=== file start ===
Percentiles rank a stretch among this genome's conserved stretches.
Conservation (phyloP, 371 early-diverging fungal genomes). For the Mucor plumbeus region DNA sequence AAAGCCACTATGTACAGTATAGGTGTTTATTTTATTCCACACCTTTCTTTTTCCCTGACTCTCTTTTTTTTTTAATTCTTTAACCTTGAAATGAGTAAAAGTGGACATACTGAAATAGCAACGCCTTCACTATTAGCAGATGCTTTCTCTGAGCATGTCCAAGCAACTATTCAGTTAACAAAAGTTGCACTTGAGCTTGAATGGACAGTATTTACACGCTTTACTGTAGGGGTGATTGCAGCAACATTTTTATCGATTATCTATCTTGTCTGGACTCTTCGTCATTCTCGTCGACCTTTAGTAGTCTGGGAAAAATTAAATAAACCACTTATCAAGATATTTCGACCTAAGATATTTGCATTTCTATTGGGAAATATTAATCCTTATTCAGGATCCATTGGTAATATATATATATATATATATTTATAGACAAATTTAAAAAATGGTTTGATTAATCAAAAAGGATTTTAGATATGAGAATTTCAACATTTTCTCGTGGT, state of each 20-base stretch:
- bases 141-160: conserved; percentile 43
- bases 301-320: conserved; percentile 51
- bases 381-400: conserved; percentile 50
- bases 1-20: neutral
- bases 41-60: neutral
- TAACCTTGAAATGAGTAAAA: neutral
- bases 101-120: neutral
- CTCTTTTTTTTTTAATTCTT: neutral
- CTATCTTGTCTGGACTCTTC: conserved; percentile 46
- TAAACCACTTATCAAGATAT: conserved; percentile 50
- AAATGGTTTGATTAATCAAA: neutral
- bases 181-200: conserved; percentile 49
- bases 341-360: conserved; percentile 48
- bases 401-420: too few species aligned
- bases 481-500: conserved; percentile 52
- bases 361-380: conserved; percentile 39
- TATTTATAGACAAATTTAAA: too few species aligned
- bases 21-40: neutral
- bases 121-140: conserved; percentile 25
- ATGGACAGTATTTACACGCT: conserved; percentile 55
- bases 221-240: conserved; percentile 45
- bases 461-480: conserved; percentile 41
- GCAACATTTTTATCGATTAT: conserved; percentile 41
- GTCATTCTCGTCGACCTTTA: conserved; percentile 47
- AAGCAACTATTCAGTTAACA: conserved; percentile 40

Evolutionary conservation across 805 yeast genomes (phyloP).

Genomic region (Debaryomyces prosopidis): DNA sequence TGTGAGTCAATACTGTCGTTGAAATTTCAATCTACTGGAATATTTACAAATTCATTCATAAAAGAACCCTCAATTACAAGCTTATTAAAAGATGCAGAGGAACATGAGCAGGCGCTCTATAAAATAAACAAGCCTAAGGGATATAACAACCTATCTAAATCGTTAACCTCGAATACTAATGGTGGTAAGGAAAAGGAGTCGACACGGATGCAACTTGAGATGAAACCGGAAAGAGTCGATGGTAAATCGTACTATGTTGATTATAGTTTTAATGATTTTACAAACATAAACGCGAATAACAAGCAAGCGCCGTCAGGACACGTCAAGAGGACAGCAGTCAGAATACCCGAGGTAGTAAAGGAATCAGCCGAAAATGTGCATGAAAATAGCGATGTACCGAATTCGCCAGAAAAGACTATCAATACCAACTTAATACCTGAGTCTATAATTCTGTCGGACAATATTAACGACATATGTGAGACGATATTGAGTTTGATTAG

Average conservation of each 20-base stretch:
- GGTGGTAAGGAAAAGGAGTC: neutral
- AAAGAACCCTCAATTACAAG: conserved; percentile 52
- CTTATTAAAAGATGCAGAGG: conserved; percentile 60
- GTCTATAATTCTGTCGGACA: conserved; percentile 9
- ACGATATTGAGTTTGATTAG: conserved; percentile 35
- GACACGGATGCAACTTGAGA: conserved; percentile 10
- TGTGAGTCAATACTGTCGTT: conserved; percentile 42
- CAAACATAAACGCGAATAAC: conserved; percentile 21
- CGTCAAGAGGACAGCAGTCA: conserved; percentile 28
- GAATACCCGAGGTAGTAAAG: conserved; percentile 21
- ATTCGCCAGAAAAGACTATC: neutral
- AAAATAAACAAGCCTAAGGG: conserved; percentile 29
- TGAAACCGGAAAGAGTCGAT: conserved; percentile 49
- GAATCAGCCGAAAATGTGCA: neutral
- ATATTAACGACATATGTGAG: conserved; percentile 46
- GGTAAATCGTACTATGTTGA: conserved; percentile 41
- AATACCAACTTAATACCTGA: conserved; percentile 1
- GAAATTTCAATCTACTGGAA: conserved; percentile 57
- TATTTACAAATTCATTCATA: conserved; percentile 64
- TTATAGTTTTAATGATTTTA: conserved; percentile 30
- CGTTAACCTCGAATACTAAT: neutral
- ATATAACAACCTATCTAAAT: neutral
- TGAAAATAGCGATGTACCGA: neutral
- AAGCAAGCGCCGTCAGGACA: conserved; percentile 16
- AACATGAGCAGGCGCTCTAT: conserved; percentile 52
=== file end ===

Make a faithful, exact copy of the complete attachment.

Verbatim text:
Percentiles rank a stretch among this genome's conserved stretches.
Conservation (phyloP, 371 early-diverging fungal genomes). For the Mucor plumbeus region DNA sequence AAAGCCACTATGTACAGTATAGGTGTTTATTTTATTCCACACCTTTCTTTTTCCCTGACTCTCTTTTTTTTTTAATTCTTTAACCTTGAAATGAGTAAAAGTGGACATACTGAAATAGCAACGCCTTCACTATTAGCAGATGCTTTCTCTGAGCATGTCCAAGCAACTATTCAGTTAACAAAAGTTGCACTTGAGCTTGAATGGACAGTATTTACACGCTTTACTGTAGGGGTGATTGCAGCAACATTTTTATCGATTATCTATCTTGTCTGGACTCTTCGTCATTCTCGTCGACCTTTAGTAGTCTGGGAAAAATTAAATAAACCACTTATCAAGATATTTCGACCTAAGATATTTGCATTTCTATTGGGAAATATTAATCCTTATTCAGGATCCATTGGTAATATATATATATATATATATTTATAGACAAATTTAAAAAATGGTTTGATTAATCAAAAAGGATTTTAGATATGAGAATTTCAACATTTTCTCGTGGT, state of each 20-base stretch:
- bases 141-160: conserved; percentile 43
- bases 301-320: conserved; percentile 51
- bases 381-400: conserved; percentile 50
- bases 1-20: neutral
- bases 41-60: neutral
- TAACCTTGAAATGAGTAAAA: neutral
- bases 101-120: neutral
- CTCTTTTTTTTTTAATTCTT: neutral
- CTATCTTGTCTGGACTCTTC: conserved; percentile 46
- TAAACCACTTATCAAGATAT: conserved; percentile 50
- AAATGGTTTGATTAATCAAA: neutral
- bases 181-200: conserved; percentile 49
- bases 341-360: conserved; percentile 48
- bases 401-420: too few species aligned
- bases 481-500: conserved; percentile 52
- bases 361-380: conserved; percentile 39
- TATTTATAGACAAATTTAAA: too few species aligned
- bases 21-40: neutral
- bases 121-140: conserved; percentile 25
- ATGGACAGTATTTACACGCT: conserved; percentile 55
- bases 221-240: conserved; percentile 45
- bases 461-480: conserved; percentile 41
- GCAACATTTTTATCGATTAT: conserved; percentile 41
- GTCATTCTCGTCGACCTTTA: conserved; percentile 47
- AAGCAACTATTCAGTTAACA: conserved; percentile 40

Evolutionary conservation across 805 yeast genomes (phyloP).

Genomic region (Debaryomyces prosopidis): DNA sequence TGTGAGTCAATACTGTCGTTGAAATTTCAATCTACTGGAATATTTACAAATTCATTCATAAAAGAACCCTCAATTACAAGCTTATTAAAAGATGCAGAGGAACATGAGCAGGCGCTCTATAAAATAAACAAGCCTAAGGGATATAACAACCTATCTAAATCGTTAACCTCGAATACTAATGGTGGTAAGGAAAAGGAGTCGACACGGATGCAACTTGAGATGAAACCGGAAAGAGTCGATGGTAAATCGTACTATGTTGATTATAGTTTTAATGATTTTACAAACATAAACGCGAATAACAAGCAAGCGCCGTCAGGACACGTCAAGAGGACAGCAGTCAGAATACCCGAGGTAGTAAAGGAATCAGCCGAAAATGTGCATGAAAATAGCGATGTACCGAATTCGCCAGAAAAGACTATCAATACCAACTTAATACCTGAGTCTATAATTCTGTCGGACAATATTAACGACATATGTGAGACGATATTGAGTTTGATTAG

Average conservation of each 20-base stretch:
- GGTGGTAAGGAAAAGGAGTC: neutral
- AAAGAACCCTCAATTACAAG: conserved; percentile 52
- CTTATTAAAAGATGCAGAGG: conserved; percentile 60
- GTCTATAATTCTGTCGGACA: conserved; percentile 9
- ACGATATTGAGTTTGATTAG: conserved; percentile 35
- GACACGGATGCAACTTGAGA: conserved; percentile 10
- TGTGAGTCAATACTGTCGTT: conserved; percentile 42
- CAAACATAAACGCGAATAAC: conserved; percentile 21
- CGTCAAGAGGACAGCAGTCA: conserved; percentile 28
- GAATACCCGAGGTAGTAAAG: conserved; percentile 21
- ATTCGCCAGAAAAGACTATC: neutral
- AAAATAAACAAGCCTAAGGG: conserved; percentile 29
- TGAAACCGGAAAGAGTCGAT: conserved; percentile 49
- GAATCAGCCGAAAATGTGCA: neutral
- ATATTAACGACATATGTGAG: conserved; percentile 46
- GGTAAATCGTACTATGTTGA: conserved; percentile 41
- AATACCAACTTAATACCTGA: conserved; percentile 1
- GAAATTTCAATCTACTGGAA: conserved; percentile 57
- TATTTACAAATTCATTCATA: conserved; percentile 64
- TTATAGTTTTAATGATTTTA: conserved; percentile 30
- CGTTAACCTCGAATACTAAT: neutral
- ATATAACAACCTATCTAAAT: neutral
- TGAAAATAGCGATGTACCGA: neutral
- AAGCAAGCGCCGTCAGGACA: conserved; percentile 16
- AACATGAGCAGGCGCTCTAT: conserved; percentile 52